Callback function arguments

The callback function to filter() method has 3 parameters.

  1. Value of current element
  2. Index of current element
  3. The original array
const arr = [2, 4, 6, 8];
const filteredArray = arr.filter((value, index, array) => {
  console.log(`Value at ${index} is ${value}`);
  array[index] = value * 2;
});
console.log(arr);

Here each callback function execution prints the value and index to console. In each loop, the value is doubled and stored to array. Outside the loop, we print the original array arr, to check if array is directly referenced to arr. Here is the output:

"Value at 0 is 2"
"Value at 1 is 4"
"Value at 2 is 6"
"Value at 3 is 8"
[4, 8, 12, 16]

As we can see, when we updated array argument, the original array arr is also updated. That means, arr and array points to the same array.

flat() ES10

The flat() method of an array flattens the array and returns a new array.

const arr = [1, 2, ["A", "B"]];
console.log(arr.flat()); // [1, 2, "A", "B"]

Depth

flat() method accepts an optional parameter for depth. Depth specifies the extend to which the array can be flattened.

Here is an array with nested arrays and is 2 level deep.

const arr = [1, 2, ["A", "B", ["C", "D"]]];
console.log(arr.flat(1)); // [1, 2, "A", "B", ["C", "D"]]
console.log(arr.flat(2)); // [1, 2, "A", "B", "C", "D"]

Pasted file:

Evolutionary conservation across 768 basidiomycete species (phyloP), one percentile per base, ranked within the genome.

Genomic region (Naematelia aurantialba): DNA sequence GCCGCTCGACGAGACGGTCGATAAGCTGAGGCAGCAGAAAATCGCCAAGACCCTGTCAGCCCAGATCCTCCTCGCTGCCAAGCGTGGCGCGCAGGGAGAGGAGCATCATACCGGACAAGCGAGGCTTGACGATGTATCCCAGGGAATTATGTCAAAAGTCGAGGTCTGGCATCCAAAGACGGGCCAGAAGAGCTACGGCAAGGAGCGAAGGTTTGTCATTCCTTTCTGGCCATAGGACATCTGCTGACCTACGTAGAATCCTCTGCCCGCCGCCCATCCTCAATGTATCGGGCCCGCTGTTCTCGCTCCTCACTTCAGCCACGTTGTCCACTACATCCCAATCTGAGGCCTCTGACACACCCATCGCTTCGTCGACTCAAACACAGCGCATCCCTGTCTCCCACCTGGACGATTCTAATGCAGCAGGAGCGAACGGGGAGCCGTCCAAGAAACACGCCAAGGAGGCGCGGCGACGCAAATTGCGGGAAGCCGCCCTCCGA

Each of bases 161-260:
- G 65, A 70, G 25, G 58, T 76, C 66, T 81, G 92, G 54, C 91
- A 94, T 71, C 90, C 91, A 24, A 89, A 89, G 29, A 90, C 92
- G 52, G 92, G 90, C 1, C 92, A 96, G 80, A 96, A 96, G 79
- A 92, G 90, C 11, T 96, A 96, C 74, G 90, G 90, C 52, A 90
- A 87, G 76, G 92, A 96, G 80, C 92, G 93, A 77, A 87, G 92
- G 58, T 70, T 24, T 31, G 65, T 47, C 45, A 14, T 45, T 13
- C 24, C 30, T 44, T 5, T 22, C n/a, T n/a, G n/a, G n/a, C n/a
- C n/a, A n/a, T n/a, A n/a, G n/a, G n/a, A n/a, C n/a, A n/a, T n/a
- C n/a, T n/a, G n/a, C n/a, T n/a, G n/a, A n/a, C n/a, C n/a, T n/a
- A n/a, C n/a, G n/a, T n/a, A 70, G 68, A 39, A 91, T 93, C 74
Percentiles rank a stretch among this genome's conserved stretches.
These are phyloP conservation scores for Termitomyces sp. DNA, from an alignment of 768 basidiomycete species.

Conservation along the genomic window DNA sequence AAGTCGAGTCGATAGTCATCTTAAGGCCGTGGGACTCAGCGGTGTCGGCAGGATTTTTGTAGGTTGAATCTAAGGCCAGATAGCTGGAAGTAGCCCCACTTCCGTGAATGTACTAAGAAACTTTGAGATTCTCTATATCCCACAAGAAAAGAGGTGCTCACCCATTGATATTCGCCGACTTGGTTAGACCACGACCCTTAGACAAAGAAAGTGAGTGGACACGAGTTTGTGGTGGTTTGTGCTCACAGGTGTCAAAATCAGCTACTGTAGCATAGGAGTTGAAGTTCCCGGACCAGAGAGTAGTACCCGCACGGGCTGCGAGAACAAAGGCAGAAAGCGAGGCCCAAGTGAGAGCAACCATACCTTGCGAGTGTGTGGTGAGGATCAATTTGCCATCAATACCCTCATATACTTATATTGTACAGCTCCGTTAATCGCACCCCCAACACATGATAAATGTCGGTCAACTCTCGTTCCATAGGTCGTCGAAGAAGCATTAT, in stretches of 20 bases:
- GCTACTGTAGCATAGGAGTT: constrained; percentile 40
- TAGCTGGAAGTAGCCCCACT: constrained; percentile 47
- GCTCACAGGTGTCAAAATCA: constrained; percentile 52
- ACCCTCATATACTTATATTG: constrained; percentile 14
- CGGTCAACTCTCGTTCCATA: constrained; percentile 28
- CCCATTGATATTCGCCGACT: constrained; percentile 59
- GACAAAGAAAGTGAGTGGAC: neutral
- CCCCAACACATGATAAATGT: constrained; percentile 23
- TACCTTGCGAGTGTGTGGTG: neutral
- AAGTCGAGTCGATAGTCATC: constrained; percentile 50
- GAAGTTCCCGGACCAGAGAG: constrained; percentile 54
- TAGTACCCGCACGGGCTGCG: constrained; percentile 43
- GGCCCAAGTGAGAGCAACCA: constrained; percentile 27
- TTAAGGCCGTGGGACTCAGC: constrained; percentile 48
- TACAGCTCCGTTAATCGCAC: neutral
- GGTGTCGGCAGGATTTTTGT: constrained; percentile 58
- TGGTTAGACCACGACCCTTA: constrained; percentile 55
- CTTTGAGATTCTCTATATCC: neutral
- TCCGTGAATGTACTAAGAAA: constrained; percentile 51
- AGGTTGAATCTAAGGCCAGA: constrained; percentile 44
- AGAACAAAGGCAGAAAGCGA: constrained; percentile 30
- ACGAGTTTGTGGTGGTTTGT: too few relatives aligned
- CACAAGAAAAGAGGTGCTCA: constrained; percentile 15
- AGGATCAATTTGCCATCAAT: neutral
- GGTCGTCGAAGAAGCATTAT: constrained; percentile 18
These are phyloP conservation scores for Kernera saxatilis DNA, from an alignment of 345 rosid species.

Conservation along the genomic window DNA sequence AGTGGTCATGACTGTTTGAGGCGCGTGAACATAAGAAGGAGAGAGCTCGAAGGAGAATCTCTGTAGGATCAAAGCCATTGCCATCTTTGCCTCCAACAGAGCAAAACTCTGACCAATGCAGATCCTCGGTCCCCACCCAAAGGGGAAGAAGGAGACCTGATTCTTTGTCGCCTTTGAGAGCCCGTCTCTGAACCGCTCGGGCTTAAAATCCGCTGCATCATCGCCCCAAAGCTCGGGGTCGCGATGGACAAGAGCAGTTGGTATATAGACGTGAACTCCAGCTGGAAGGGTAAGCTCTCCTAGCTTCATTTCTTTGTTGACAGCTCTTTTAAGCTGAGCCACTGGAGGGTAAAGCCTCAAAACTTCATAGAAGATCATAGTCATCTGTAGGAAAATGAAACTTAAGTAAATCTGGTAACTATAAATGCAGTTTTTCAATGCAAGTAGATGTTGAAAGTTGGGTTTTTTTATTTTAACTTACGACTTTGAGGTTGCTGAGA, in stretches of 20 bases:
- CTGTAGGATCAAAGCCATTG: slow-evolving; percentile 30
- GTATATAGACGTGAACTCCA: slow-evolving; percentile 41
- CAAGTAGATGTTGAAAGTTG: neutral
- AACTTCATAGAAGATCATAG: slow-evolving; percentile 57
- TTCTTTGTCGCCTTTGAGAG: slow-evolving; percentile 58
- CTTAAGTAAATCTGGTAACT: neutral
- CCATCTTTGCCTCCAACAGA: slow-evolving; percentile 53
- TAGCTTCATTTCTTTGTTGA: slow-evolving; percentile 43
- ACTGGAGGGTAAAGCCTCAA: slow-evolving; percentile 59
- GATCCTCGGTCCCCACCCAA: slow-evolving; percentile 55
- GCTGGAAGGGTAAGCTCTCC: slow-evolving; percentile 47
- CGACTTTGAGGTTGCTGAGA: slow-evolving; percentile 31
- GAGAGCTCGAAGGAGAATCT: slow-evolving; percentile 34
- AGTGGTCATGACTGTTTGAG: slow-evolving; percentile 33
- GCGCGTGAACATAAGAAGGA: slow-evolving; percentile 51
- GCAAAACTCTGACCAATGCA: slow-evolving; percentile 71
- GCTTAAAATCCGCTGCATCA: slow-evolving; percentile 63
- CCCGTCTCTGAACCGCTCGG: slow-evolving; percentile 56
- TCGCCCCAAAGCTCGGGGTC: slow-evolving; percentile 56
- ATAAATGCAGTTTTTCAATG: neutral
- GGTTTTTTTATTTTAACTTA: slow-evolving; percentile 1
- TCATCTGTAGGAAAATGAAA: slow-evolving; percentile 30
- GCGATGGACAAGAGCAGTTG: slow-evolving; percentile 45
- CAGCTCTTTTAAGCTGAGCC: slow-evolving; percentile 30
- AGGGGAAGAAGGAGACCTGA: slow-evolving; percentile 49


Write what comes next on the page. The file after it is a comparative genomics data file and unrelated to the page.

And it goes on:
Depth value of 1 did not flatten the innermost sub-array. Depth value of 2 flattened all levels.

Default depth

The default value of depth parameter is 1.

const arr = [1, 2, ["A", "B", ["C", "D"]]];
console.log(arr.flat()); // [1, 2, "A", "B", ["C", "D"]]

Complete flatten

Passing Infinity as depth in flat() method flattens an array completely, irrespective of its nesting.

const arr = ["A", ["B", ["C", ["D", ["E"]]]]];
console.log(arr.flat(Infinity)); // ["A", "B", "C", "D", "E"]

Array holes

flat() method skips array holes.

const arr = ["A", , "B"];
console.log(arr.flat()); // ["A", "B"]

flatMap() ES10

flatMap() is a combination of 2 array methods, map() and flat(). First, the mapping function is executed on the elements of the array. Then, flattening of the array is done of depth 1. flatMap() returns a new array.

const arr = [1, 2, [3, 4]];

// All number elements are made 0
const result = arr.flatMap(ele => {
  if(typeof ele === "number") {
    return ele * 0;
  }
  return ele;
});

console.log(result); // [0, 0, 3, 4]

Here, the output of the map() method will be:

[0, 0, [3, 4]]

On the result, flat() method is applied to get:

[0, 0, 3, 4]